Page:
NPP is measured as dry matter (DM). This is what’s left when you get rid of the water. If you didn’t do this, 10 kilograms of water melon would count the same as 10 kilograms of rice. The choice of this as a measurement unit is important and sensible because dry matter plant material is about 50 percent carbon. This means you can easily convert between carbon and dry matter quantities. So when I say that global NPP was 118.4 billion tonnes of dry matter in 2000, this means that about 59.2 billion tonnes of carbon was sucked out of the sky that year by plants using photosynthesis.

Even though this measure is conceptually clearer than eco-footprint areas, there are plenty of gotchas which can trick new jugglers of these numbers. First, only about half the NPP is above ground. So plenty is simply unavailable. We dig out potatoes but not tree roots. So when you cut down a tree for timber, the roots aren’t used, but they still count as appropriated. This is reasonable because the tree certainly can’t use them any more. Secondly, the NPP of an area isn’t fixed. Humans do things which change the NPP of land. They pour on fertiliser and pump in water which raises NPP. They pave paradise with parking lots or graze it to a dustbowl and NPP drops to zero.

Reducing planetary productivity

The Austrians estimate our land degradation and pavement have reduced annual global plant growth (NPP) by about 6.2 billion tonnes of carbon. That’s a pretty significant number for a couple reasons. First, because it’s not that much below the amount of fossil fuel carbon we emit annually … which is up around 8 billion tonnes! Second, because its higher than the net annual land clearance emissions of 1.47 billion tonnes. The estimated carbon released to the atmosphere due to deforestation over the industrial period is 200 billion tonnes. These numbers indicate that managing the biosphere to draw down a couple of decades of fossil fuel emissions is possible and we have two mechanisms at our disposal: reforesting areas we have deforested and thickening current vegetation … enhancing NPP. These mechanisms, used to their theoretical maximum, won’t make rebuilding our energy infrastructure unnecessary, but they can buy time. We shall see in part two of this post that rebuilding and extending our energy infrastructure to poor nations is probably essential if we are to successfully reforest the planet.

Biomass flows, global and local

Another Austrian permutation, headed this time by Fridolin Krausmann, has done more work on these datasets and has produced biomass flow data with breakdowns by country.

This shows that globally, we only eat about 12 percent of the 12.1 billion tonnes of plant material that we either crop or have our livestock graze. This provides 83 percent of global food calories. Livestock eat 58 percent of that 12.1 billion tonnes and provide the other 17 percent of calories. What about fish? Fish are just 1 percent of global calories and part of the 17 percent.

Note that the 12.1 billion tonnes doesn’t include biomass incinerated in deliberately lit fires … this is important later on.

Australia, all by itself, appropriated 468 million tonnes of plant growth in 2000. We harvested it for paper, animal feed and timber and much else besides. Our livestock eat about twice as much of what we harvest as we do and that obviously counts as our appropriation. But they don’t just eat the bulk of the harvest, they graze another 30 times more. But that’s not the end of their impact.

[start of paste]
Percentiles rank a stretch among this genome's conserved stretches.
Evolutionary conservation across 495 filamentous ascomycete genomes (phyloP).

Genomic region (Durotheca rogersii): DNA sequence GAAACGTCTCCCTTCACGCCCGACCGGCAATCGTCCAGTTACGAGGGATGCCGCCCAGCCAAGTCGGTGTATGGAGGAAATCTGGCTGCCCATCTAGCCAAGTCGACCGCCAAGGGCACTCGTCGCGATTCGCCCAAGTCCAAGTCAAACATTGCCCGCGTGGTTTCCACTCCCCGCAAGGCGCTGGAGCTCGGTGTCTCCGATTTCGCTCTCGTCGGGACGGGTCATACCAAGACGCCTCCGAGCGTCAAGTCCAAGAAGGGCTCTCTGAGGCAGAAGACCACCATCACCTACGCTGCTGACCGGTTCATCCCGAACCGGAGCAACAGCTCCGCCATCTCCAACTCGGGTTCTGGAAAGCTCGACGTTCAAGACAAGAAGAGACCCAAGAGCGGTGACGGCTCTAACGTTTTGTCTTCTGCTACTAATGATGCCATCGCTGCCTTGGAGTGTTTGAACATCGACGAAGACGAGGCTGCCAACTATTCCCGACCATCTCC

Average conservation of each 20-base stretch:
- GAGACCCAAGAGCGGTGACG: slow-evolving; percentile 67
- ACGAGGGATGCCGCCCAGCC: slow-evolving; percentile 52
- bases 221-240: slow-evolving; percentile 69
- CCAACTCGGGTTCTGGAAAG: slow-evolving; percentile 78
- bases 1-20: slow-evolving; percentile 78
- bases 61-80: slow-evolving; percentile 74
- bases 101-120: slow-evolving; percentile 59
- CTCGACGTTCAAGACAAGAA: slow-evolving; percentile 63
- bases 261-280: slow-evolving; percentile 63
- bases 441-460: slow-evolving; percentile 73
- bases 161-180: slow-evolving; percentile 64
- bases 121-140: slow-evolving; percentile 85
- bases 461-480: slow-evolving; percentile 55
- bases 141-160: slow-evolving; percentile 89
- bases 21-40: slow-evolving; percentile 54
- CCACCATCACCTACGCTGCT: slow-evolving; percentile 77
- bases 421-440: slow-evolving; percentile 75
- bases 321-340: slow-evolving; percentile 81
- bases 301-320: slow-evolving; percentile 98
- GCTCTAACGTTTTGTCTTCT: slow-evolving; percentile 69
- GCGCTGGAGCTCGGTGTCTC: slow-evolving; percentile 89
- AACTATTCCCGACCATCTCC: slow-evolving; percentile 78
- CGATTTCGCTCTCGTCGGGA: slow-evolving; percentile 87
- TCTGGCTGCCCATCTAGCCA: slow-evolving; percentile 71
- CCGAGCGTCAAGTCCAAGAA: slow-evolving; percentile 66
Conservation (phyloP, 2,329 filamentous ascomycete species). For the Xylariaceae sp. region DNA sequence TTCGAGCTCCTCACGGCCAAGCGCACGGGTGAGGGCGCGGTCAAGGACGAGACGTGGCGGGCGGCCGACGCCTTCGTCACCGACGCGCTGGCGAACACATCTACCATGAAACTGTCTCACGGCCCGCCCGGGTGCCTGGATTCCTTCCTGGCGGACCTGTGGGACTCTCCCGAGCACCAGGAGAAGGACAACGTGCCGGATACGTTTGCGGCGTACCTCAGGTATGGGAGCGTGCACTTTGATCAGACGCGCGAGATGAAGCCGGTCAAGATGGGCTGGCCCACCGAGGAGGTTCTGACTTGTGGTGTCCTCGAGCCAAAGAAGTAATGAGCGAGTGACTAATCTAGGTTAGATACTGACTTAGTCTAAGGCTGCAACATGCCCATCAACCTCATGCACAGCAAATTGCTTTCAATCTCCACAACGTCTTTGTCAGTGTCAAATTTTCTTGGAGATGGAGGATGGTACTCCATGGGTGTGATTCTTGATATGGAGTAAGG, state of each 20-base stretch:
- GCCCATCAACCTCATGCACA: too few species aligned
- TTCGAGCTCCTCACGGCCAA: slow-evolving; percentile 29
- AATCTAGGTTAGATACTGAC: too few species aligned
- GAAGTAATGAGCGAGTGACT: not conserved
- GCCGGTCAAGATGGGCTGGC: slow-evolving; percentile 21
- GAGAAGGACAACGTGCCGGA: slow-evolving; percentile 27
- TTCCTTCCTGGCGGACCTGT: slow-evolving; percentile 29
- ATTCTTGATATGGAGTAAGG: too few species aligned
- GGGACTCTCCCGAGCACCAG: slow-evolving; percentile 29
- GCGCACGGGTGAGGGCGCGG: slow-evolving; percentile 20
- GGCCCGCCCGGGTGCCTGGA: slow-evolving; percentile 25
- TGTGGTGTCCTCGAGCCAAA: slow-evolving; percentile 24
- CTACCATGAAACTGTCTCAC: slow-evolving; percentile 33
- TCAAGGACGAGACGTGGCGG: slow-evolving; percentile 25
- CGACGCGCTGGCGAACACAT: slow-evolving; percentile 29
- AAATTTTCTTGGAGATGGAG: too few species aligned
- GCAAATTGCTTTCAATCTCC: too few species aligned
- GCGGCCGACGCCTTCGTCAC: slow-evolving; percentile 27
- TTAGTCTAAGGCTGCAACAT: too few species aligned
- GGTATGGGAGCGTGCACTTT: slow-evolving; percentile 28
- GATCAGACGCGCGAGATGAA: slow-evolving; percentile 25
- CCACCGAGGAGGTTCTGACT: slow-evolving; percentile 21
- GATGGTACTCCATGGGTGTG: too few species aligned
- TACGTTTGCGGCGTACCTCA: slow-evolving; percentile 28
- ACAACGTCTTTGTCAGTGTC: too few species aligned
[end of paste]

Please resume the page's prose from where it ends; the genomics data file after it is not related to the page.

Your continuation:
Is livestock consumption exceeding plant growth?

In my last post here, I referred to an estimate just published as a WorldWatch report that put the impact of livestock on greenhouse forcings at about 51 percent of the global anthropogenic total. I didn’t analyse this figure, but suggested it wasn’t unreasonable to think that land clearing, feeding, watering, housing, slaughter, transport and cooking implicit in dealing with 700 million tonnes of livestock biomass could conceivably be responsible for half of the total climate impact of 335 million tonnes of human biomass. But I was waiting for more expert analysis and still am. Many of the additions over and above the 2006 Livestock’s Long Shadow (LLS) estimate rely on close knowledge of the precise details of the FAO’s statistical data collection processes.

But on theoretical grounds, one of the most contentious inclusions in the 51 percent figure is livestock respiration … the carbon dioxide that livestock exhale. On the face of it, this seems plain wrong. All of the carbon dioxide in livestock respiration comes from the atmosphere via photosynthesis in plants. So it’s simply part of the carbon cycle. Isn’t it? The WorldWatch authors have subsequently justified this a little further, re-citing evidence given in LLS which states that animal respiration plus soil carbon oxidation (co2 flowing into the atmosphere) exceeds the drawdown due to photosynthesis by one or two billion tonnes of carbon annually. In many cases it is livestock driving the loss of soil carbon by deforestation and desertification and given that the planet’s 700 million tonnes of livestock dwarf wildlife by a ratio of about 23:3, it is possible that the planet’s total plant biomass may be shrinking under livestock’s onslaught. This is the implication of the reduction of NPP noted above and the carbon flow imbalance just mentioned.

I say may be shrinking because it’s tough to measure things like global photosynthesis or global respiration, and the figures in LLS are not the same as the figures in the Austrian work. Close, but not the same. But if the respiration plus soil carbon losses really are outstripping photosynthesis, then including at least some livestock respiration in the ledger isn’t just reasonable, but mandatory.

Fire, soil and carbon inventories